Road transport vehicles (RTV) technologies, features and capacities are rapidly evolving, hence fostering innovative transport paradigms strongly impacting on all involved transport players. Current and unforeseen technological advances are pushing for creating a novel environment where road transport users can be empowered with tools enabling higher flexibility, bringing new opportunities , opening social ecosystem participation and finally endowing the ability to determine which options are more feasible while traveling. However, the development of such environment is not easy to deploy. Indeed, Intelligent Transport System (ITS) infrastructures should be improved to support the integration of heterogeneous technologies as well as to promote the development of ITS standards and smart transport vehicles utilization. This paper presents the characteristics of an innovative cloud-based architecture for an in-vehicular platform that integrates heterogeneous technologies, providing the necessary features to manage the connectivity, data, applications and services for RTV, thus providing them with analytic and smart "social"-oriented capabilities.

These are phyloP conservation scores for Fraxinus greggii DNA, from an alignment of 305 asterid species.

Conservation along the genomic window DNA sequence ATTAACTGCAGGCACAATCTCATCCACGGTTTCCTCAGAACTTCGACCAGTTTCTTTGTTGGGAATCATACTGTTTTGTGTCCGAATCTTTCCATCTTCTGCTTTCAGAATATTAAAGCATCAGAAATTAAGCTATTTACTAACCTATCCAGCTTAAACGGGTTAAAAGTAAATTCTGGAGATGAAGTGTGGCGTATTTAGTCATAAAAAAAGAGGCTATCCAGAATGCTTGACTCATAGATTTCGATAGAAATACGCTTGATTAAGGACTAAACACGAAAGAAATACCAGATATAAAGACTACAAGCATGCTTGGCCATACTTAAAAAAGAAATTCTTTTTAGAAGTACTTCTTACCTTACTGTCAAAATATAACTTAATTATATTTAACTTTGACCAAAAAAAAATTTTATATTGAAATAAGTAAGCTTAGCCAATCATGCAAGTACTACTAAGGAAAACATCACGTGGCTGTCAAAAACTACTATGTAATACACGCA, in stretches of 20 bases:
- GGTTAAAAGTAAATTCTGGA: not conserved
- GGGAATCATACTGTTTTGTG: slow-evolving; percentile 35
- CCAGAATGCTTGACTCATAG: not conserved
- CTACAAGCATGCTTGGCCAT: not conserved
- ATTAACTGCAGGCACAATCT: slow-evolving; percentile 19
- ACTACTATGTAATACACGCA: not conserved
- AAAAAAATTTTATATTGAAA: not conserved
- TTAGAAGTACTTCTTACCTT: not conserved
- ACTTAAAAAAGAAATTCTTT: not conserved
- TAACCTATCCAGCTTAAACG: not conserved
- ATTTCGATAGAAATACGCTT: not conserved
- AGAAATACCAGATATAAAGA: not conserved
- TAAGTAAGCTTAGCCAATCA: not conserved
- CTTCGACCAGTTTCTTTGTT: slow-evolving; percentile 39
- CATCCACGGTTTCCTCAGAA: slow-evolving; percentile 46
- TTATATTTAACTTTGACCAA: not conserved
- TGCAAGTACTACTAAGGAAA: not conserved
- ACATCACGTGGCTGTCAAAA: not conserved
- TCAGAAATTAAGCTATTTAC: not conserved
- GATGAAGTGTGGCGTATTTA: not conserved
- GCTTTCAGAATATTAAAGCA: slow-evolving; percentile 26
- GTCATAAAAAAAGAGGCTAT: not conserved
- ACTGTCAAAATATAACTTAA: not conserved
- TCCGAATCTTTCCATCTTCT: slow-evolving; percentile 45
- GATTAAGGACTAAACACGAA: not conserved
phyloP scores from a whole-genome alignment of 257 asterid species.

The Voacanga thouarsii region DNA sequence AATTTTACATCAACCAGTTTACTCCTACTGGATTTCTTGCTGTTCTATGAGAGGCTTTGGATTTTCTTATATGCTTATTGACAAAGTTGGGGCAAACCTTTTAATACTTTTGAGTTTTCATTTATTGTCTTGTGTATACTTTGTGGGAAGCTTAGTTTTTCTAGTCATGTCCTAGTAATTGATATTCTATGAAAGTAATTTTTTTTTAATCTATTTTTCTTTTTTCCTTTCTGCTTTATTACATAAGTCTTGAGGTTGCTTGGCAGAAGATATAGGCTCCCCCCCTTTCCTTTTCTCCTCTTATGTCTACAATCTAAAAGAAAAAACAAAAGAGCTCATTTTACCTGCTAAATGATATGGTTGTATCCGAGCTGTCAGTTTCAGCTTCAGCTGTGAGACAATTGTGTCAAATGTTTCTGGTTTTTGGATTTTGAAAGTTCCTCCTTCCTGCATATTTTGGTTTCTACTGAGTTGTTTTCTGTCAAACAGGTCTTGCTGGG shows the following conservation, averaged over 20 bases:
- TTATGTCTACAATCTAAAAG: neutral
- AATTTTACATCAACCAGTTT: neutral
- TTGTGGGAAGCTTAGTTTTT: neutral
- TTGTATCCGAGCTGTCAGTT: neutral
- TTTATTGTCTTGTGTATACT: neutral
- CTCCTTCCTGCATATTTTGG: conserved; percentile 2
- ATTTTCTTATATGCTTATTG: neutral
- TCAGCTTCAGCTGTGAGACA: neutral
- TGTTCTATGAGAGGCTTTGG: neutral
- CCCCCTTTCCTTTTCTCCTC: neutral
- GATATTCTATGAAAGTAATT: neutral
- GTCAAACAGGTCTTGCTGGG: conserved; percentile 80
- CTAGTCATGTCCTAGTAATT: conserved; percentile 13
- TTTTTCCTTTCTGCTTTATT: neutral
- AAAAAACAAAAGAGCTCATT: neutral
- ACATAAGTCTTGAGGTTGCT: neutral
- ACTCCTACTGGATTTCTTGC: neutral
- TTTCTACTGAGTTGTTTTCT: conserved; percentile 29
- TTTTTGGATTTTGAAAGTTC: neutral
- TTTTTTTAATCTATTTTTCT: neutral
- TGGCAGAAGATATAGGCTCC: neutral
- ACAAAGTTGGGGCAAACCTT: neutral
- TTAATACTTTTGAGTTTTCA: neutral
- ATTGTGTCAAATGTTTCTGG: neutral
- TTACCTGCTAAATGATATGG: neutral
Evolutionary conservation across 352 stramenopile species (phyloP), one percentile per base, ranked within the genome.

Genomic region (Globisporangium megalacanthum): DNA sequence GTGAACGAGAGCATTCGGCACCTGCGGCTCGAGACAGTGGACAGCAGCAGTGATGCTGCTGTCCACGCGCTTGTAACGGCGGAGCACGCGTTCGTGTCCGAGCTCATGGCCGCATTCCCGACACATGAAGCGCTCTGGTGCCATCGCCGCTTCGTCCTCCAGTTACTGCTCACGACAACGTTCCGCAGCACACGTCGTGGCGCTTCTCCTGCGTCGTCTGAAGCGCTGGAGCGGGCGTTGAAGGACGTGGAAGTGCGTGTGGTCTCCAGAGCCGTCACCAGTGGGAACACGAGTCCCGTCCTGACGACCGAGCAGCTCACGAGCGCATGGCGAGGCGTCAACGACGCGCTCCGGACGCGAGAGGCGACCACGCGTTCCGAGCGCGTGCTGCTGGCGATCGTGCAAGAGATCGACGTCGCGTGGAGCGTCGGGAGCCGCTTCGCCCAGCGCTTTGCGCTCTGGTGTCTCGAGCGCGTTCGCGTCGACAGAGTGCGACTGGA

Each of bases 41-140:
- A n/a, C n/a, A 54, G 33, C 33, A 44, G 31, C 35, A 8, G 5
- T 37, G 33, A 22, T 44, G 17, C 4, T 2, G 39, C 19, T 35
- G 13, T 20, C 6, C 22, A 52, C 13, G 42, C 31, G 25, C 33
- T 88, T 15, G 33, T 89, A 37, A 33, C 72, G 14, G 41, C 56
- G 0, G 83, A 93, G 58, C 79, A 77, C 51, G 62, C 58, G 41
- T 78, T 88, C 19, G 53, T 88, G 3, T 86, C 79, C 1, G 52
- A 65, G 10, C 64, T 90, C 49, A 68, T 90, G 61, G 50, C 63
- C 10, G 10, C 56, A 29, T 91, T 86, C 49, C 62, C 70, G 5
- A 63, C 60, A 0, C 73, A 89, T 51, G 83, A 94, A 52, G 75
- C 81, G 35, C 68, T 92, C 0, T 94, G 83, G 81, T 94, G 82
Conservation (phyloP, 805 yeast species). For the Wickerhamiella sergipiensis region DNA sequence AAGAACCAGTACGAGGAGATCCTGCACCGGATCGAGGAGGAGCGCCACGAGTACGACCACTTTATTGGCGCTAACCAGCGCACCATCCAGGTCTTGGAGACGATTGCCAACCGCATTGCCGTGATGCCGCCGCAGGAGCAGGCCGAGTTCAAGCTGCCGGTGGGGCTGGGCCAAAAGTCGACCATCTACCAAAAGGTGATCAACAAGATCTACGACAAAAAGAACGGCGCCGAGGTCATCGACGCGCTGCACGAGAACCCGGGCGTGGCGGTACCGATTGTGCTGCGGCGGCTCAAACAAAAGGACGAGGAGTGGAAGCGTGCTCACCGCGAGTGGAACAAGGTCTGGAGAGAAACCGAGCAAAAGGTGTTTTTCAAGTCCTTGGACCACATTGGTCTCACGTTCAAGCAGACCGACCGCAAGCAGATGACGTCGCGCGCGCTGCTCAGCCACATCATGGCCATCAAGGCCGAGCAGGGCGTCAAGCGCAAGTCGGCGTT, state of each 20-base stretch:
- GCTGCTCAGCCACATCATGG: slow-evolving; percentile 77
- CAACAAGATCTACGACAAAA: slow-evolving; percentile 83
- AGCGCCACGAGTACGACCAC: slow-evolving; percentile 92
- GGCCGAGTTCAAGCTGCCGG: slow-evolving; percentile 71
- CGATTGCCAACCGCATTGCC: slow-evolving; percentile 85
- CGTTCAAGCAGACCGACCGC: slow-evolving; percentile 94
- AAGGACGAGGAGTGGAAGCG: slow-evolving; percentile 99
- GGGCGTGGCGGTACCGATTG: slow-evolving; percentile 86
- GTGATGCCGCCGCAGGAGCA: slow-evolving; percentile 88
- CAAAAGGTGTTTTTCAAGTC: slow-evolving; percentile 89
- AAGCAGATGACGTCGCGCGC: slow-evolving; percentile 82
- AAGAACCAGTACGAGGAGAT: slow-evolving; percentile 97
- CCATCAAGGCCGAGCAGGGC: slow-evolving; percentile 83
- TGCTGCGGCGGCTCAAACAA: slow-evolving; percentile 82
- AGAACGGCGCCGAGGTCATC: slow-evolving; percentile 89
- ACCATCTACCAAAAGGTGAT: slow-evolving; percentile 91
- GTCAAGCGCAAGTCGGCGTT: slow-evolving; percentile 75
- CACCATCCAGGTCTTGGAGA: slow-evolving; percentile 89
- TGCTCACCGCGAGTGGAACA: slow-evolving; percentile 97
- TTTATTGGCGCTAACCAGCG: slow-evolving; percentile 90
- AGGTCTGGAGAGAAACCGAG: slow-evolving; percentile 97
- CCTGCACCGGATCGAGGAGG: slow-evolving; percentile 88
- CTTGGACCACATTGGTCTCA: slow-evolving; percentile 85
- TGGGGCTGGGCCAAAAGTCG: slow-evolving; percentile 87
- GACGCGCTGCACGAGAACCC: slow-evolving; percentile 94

Presenter bio: Master Degree in Information Technologies and Communications from Technical University of Cartagena (UPCT), Spain. PhD candidate at the Advanced Network Architectures Lab (CRAAX), Technical University of Catalonia, Spain. Research Interest: Internet of Things, Big Data, Business Intelligence and Smart Vehicles.
Ramon Marrero Almonte
16:50 Lyapunov-Krasovskii functionals for evaluating H-infinity performance of platoons of communicating vehicles
Gabriella Varga, Gábor Rödönyi and Péter Gáspár (Computer and Automation Research Institute of Hungarian Academy of Sciences, Hungary); József Bokor (Budapest University of Technology and Economics, Hungary)